Hasle Harbor Bath provides a place to swim, dive, take a rest, enjoy the natural sea view and famous sunsets, make a wide variety of social activities for the local residents and outside tourists without giving the least damage to the environment.


3.4 Autark Home
Autark Home, completed in 2012, is a self-sufficient and passive floating home with European passive house certificate. A prototype of Autark Home was installed in the river Maas, Maastricht, but it is currently anchored in the Rijnhaven at the Port of Rotterdam, Netherlands.

Figure 4. Autark Home

The floating home has two stories and 109.4 square meters floor area, outer wall with 55cm thick EPS, isolated windows with triple glass and no cold bridges. For heating, it has an isolated large water tank and 6 solar heat panels on the roof for 4 to 5 days.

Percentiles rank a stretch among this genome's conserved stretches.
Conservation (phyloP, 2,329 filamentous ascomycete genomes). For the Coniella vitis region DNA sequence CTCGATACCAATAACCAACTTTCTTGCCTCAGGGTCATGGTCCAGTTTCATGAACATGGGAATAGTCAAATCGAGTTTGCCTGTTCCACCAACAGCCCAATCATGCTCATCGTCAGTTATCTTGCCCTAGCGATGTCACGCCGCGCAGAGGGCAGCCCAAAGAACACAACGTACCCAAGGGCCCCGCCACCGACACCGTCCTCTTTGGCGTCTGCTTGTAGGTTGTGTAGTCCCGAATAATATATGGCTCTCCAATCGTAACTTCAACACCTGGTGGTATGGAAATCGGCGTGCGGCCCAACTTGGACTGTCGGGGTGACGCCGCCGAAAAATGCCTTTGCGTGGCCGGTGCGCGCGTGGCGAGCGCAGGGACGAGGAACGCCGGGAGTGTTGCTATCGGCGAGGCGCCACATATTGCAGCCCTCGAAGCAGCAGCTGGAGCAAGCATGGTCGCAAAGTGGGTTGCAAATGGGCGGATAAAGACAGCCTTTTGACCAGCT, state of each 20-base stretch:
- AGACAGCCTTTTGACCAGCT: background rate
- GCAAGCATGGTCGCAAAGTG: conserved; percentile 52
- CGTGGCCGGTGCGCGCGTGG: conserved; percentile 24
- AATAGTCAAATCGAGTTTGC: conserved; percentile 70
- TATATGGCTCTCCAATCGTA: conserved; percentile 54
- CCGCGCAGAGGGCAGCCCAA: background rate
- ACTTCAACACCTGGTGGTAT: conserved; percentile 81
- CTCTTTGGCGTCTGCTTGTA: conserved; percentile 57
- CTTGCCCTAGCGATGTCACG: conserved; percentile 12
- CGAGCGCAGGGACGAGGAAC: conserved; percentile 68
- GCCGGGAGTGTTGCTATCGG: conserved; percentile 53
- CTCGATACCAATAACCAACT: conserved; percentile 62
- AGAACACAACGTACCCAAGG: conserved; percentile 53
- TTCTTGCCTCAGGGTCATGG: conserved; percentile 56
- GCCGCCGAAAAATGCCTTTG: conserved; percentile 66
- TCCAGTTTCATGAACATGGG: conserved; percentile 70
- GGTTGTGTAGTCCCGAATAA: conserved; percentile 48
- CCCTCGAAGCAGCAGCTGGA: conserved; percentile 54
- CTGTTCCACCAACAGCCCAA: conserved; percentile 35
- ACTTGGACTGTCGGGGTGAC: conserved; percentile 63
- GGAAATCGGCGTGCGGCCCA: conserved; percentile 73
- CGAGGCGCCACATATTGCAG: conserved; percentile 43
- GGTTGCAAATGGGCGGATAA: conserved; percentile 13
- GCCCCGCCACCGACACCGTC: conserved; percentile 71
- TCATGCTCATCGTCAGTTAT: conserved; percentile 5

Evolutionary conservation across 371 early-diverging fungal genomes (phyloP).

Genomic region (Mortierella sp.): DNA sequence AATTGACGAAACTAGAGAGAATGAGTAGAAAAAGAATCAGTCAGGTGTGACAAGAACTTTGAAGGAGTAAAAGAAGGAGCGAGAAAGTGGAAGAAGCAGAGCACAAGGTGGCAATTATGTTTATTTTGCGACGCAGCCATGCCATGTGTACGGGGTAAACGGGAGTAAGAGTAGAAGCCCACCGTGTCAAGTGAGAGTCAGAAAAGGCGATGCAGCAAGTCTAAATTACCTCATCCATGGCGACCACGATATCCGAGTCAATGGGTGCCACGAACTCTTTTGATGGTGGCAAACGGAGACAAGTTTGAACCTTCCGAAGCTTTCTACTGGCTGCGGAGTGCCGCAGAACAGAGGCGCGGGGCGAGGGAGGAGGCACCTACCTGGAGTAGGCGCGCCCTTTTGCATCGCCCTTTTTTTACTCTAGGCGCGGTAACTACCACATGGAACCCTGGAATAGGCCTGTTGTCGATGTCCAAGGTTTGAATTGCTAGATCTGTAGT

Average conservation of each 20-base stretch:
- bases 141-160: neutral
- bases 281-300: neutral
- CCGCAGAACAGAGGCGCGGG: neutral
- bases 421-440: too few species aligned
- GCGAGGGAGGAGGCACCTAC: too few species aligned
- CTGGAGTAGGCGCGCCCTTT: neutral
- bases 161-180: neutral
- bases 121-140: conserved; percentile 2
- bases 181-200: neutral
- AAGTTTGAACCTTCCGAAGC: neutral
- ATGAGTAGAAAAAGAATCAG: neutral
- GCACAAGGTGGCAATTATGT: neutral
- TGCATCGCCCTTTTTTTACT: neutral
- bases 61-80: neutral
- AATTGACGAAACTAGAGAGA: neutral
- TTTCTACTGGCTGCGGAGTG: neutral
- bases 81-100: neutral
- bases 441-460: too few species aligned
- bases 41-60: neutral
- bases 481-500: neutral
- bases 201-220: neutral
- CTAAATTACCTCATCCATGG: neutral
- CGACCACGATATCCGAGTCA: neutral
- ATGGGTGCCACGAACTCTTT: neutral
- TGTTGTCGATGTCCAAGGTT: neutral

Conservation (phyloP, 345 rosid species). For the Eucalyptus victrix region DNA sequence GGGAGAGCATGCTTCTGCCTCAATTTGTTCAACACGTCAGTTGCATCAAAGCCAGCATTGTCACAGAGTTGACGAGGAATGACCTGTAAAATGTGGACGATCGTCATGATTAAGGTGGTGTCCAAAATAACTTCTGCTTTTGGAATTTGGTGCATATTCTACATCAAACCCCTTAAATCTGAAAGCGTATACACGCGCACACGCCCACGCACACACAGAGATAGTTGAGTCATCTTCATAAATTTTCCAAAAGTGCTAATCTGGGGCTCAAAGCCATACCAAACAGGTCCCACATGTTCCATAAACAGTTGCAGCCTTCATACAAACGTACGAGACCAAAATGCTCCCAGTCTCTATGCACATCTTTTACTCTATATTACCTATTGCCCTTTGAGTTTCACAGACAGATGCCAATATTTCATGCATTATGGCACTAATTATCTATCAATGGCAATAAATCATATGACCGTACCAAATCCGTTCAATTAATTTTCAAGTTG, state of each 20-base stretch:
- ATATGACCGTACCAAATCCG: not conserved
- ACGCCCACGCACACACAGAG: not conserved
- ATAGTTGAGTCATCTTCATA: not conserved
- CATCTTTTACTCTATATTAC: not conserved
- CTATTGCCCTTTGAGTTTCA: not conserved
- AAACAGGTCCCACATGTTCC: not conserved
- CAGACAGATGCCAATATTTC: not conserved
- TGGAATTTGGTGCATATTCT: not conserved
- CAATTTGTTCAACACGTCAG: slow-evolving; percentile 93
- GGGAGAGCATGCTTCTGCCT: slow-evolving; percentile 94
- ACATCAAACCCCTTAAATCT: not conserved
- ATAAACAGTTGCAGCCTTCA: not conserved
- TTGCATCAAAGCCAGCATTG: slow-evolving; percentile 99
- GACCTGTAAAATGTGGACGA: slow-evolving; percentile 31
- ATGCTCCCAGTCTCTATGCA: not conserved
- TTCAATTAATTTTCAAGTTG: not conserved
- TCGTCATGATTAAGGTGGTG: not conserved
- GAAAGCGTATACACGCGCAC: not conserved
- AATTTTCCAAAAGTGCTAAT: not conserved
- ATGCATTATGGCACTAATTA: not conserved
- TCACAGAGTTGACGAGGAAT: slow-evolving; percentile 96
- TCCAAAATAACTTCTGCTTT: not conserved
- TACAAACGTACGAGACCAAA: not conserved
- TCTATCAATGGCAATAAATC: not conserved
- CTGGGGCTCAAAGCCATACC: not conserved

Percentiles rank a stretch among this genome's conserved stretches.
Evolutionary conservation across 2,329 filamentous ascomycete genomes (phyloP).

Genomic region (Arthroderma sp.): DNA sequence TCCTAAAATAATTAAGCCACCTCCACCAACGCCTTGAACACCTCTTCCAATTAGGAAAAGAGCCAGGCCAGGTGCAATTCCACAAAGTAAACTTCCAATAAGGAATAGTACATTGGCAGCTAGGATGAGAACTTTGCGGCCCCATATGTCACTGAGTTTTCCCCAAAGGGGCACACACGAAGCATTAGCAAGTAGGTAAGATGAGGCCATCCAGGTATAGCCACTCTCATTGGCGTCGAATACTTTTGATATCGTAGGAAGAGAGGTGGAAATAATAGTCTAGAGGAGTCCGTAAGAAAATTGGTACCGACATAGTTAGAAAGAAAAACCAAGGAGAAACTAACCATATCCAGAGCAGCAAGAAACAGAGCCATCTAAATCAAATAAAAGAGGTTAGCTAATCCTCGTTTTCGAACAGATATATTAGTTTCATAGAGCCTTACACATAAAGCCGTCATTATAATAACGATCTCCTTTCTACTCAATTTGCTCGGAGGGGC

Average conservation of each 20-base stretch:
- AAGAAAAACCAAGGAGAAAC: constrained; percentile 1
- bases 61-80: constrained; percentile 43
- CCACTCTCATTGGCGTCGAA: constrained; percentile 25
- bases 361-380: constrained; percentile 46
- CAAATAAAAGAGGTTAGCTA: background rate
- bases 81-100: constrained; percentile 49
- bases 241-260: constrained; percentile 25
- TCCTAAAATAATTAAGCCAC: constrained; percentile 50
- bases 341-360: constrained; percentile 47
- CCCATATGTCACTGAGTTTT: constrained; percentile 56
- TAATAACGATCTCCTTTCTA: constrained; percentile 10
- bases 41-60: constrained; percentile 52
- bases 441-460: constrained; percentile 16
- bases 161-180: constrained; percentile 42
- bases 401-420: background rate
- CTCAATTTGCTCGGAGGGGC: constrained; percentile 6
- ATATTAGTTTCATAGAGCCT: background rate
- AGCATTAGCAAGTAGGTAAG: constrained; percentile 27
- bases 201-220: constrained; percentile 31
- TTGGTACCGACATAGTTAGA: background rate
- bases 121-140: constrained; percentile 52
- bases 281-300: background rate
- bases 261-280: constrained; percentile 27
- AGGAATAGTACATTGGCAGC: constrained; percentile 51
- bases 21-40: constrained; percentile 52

River water is converted to gray water and high-quality drinking water through a built-in water treatment system. Before the waste water returns to the river, the water is cleaned by a built-in filtration system. Each room has its own ventilation system and the incoming fresh air is heated or cooled through a heat recovery system.

The electrical energy, produced by solar photovoltaic cells, is stored in battery with enough electricity for 4 days for a family. The system can deliver 5300 kWh a year. In bad weather conditions, a bio-diesel generator can supply additional electrical power.

4. CONCLUSIONS